Ratify protocol on older people's rights, HelpAge global network urges African leaders


Ratifying the protocol is imperative to help protect older people's rights in Africa (c) Konrad Stoehr/HelpAge Deutschland

(c) Konrad Stoehr/HelpAge Deutschland

Ratifying the protocol is imperative to help protect older people's rights in Africa

HelpAge International and 55 of its global network members and partners across Africa are urging African leaders to speed up the ratification of a key protocol on older people's rights when they meet at the African Union in Addis Ababa this week.

The organisations have urged heads of government to follow up the agreement of the Protocol to the African Charter on Human and Peoples' Rights on the Rights of Older Persons with the development of plans and strategies to implement the protocol at all levels of African society.

Adopted in January 2016, the Protocol on the Rights of Older Persons is the product of many years of consultations and brought to the fore commitments made by African States in the 2002 African Union Policy Framework and Plan of Action on Ageing.

Dr Prafulla Mishra, Africa Regional Director, HelpAge International said: "As we mark the protocol’s second anniversary, only four member states have signed it and no single member has ratified it. This is a big setback for older people across the continent and goes against the spirit of the protocol’s adoption as older women and men in Africa continue to face discrimination, abuse, neglect and violence in social, cultural and political spheres.

"The adoption of the protocol led to widespread celebrations by older people and wider society who viewed it as a commitment by African leaders to make ageing a positive experience. These people must not be let down."

In Sierra Leone, older people recovering from the many years of civil wars and the ravages of Ebola looked to the protocol as a clear platform to engage their government, according to the Current Evangelism Ministries, an interfaith Christian consortium of 500 churches and related groups and HelpAge global network member.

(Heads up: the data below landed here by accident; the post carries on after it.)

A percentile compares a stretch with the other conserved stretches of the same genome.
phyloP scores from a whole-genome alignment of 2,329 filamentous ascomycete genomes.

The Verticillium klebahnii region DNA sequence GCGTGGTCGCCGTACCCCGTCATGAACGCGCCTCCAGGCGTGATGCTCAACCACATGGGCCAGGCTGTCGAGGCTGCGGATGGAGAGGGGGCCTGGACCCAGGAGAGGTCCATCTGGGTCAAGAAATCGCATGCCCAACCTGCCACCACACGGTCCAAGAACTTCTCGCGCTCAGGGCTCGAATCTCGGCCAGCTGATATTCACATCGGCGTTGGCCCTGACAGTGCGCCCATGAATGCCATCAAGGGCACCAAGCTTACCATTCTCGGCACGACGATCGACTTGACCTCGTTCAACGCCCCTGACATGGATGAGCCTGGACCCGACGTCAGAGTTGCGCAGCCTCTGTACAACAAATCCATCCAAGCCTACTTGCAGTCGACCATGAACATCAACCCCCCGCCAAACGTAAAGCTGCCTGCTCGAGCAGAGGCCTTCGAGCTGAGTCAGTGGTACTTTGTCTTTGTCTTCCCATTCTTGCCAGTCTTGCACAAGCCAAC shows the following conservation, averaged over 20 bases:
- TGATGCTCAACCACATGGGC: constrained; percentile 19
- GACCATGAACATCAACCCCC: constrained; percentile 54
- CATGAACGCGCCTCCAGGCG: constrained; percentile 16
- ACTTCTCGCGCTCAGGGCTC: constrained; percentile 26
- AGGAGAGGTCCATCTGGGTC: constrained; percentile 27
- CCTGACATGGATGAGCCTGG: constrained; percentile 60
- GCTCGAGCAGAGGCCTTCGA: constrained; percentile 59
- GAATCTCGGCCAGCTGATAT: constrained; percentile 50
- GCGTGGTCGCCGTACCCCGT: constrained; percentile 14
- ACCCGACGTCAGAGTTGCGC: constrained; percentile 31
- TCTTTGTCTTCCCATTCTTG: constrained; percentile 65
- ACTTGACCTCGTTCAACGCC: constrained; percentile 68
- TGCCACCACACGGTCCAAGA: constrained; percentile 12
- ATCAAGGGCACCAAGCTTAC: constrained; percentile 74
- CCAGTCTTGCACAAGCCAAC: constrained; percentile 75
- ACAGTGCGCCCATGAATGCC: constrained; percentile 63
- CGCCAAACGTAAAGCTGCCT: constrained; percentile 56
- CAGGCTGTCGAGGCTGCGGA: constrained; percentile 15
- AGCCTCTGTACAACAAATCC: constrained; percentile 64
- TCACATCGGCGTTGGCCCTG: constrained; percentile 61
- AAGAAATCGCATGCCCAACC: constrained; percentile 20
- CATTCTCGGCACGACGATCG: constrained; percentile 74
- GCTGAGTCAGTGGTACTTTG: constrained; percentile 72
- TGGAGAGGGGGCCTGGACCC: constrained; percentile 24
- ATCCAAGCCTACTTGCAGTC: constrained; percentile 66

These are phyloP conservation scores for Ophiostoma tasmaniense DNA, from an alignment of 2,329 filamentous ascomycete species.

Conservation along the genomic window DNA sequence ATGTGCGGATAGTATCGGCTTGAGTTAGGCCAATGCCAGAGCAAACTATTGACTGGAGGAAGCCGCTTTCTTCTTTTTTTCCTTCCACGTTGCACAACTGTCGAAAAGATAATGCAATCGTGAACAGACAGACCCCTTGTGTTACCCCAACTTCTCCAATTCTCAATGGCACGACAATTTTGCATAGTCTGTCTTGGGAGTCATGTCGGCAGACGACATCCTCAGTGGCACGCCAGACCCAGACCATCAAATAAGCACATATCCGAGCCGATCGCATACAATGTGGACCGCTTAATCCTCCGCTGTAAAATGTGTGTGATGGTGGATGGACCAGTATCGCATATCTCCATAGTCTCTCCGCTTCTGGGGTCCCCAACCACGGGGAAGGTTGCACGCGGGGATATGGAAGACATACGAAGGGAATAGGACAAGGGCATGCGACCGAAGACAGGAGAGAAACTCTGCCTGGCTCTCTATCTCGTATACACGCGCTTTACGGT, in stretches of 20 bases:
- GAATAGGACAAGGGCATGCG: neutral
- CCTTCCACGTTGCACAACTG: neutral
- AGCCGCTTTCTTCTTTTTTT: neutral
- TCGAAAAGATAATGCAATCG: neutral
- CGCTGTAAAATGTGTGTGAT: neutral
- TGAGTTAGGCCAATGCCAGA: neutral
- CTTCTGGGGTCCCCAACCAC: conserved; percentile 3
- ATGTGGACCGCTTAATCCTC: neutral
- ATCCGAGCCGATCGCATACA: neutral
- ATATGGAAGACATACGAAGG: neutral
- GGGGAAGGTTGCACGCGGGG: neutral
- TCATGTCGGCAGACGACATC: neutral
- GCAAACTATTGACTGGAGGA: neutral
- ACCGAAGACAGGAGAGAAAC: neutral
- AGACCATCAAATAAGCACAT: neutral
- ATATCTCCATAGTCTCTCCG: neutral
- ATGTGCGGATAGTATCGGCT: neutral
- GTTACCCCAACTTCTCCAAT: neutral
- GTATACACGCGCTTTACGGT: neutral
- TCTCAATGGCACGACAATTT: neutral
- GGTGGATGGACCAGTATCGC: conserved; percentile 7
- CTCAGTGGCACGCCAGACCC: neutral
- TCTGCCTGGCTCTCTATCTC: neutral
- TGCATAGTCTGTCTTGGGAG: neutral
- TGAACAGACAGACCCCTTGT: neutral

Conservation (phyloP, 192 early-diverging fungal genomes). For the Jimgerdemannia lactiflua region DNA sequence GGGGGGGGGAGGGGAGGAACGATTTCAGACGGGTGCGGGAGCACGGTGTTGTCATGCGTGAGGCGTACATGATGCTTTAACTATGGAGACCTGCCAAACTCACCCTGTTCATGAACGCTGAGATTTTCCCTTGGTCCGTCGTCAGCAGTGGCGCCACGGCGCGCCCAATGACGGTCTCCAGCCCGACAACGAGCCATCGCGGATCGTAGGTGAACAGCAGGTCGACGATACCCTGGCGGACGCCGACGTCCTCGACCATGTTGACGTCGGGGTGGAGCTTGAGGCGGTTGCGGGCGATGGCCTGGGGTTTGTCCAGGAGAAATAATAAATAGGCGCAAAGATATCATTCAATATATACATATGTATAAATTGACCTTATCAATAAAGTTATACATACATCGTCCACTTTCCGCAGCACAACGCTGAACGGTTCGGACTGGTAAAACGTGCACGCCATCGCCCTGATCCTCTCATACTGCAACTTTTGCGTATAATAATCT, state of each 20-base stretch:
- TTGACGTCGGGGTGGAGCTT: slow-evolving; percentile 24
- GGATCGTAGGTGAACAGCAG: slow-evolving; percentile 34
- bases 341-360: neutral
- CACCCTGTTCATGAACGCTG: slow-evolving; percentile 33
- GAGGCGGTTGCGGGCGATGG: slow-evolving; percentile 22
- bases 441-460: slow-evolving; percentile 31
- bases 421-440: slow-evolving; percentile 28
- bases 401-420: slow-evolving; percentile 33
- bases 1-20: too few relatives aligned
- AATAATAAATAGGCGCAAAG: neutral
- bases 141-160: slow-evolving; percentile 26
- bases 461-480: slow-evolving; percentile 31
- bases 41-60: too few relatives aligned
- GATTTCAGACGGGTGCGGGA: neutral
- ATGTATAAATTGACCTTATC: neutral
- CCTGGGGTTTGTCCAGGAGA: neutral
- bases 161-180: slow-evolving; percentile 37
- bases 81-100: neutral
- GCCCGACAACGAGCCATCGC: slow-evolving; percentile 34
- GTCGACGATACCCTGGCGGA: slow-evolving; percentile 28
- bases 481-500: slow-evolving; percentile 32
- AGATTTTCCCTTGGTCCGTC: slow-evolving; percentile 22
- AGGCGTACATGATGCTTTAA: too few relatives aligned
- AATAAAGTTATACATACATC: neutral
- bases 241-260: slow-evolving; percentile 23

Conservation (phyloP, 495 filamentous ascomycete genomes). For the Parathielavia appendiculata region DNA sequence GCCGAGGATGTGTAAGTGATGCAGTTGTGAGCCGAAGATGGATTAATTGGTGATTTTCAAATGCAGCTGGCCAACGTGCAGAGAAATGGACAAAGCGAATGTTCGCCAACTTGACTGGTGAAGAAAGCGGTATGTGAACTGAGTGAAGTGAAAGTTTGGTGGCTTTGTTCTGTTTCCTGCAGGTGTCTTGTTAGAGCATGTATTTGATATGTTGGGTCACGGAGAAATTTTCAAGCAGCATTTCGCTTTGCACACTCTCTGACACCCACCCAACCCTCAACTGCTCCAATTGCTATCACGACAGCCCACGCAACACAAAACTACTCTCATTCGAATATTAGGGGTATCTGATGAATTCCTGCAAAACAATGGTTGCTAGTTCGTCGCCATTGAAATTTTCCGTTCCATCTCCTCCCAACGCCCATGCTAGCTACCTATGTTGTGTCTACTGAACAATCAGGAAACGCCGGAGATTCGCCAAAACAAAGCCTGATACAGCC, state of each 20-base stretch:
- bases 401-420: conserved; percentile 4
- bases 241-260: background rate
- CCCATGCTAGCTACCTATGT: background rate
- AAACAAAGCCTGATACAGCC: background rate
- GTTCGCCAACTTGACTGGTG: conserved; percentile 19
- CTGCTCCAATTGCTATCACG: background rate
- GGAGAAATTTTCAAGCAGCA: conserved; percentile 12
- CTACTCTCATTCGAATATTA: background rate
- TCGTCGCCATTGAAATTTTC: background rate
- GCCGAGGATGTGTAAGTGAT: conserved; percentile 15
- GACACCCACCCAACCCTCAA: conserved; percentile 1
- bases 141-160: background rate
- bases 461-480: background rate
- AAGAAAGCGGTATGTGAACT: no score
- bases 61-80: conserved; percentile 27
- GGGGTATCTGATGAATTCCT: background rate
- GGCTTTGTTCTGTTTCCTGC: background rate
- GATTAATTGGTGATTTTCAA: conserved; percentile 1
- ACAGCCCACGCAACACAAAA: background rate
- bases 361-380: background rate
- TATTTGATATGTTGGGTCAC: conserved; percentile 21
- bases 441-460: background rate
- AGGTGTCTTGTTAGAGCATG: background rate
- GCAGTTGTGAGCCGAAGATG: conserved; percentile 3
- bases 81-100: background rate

The consortium's chief executive Rev Dr Augustine Lansana said: "As things stand now, if governments support older people, it is out of kindness. Their actions are not based on older people's fundamental human rights.

"The protocol, if ratified and implemented, has the potential to transform this and significantly improve the wellbeing and quality of life of millions of older women and men in Sierra Leone and across Africa. Older people hope its adoption would ensure they are treated with dignity and respect, and as equal members of society."

The Tanzania Government has reiterated its positive position on developing and implementing age-friendly policies, plans and programmes, but older people say they are still waiting to see the promises turn into action.

"By ratifying the protocol, governments would be practising what they preach by granting and safeguarding the rights of older people," said Elisha Mwamkinga, Executive Director at the Good Samaritan Social Services Trust, a HelpAge global network member in Tanzania.

The adoption of the African Union Protocol on the Rights of Older Persons has come at a time of great optimism, coinciding with world leaders adopting the Sustainable Development Goals and African governments passing Agenda 2063.

"While these two agreements commit to promoting human rights-based approaches to eliminating inequality, exclusion and discrimination, the Protocol on  the Rights of Older Persons provides age-friendly guidelines to meet these aspirations," added Dr Prafulla.

Leave a comment

Comments are moderated before publication. Not all comments will be published

Translate this page

HelpAge International is not responsible for the quality of Google Translate. We know it does not translate our terminology well in some languages and we will engage with Google to improve this in future.

The HelpAge blog

Tags for this page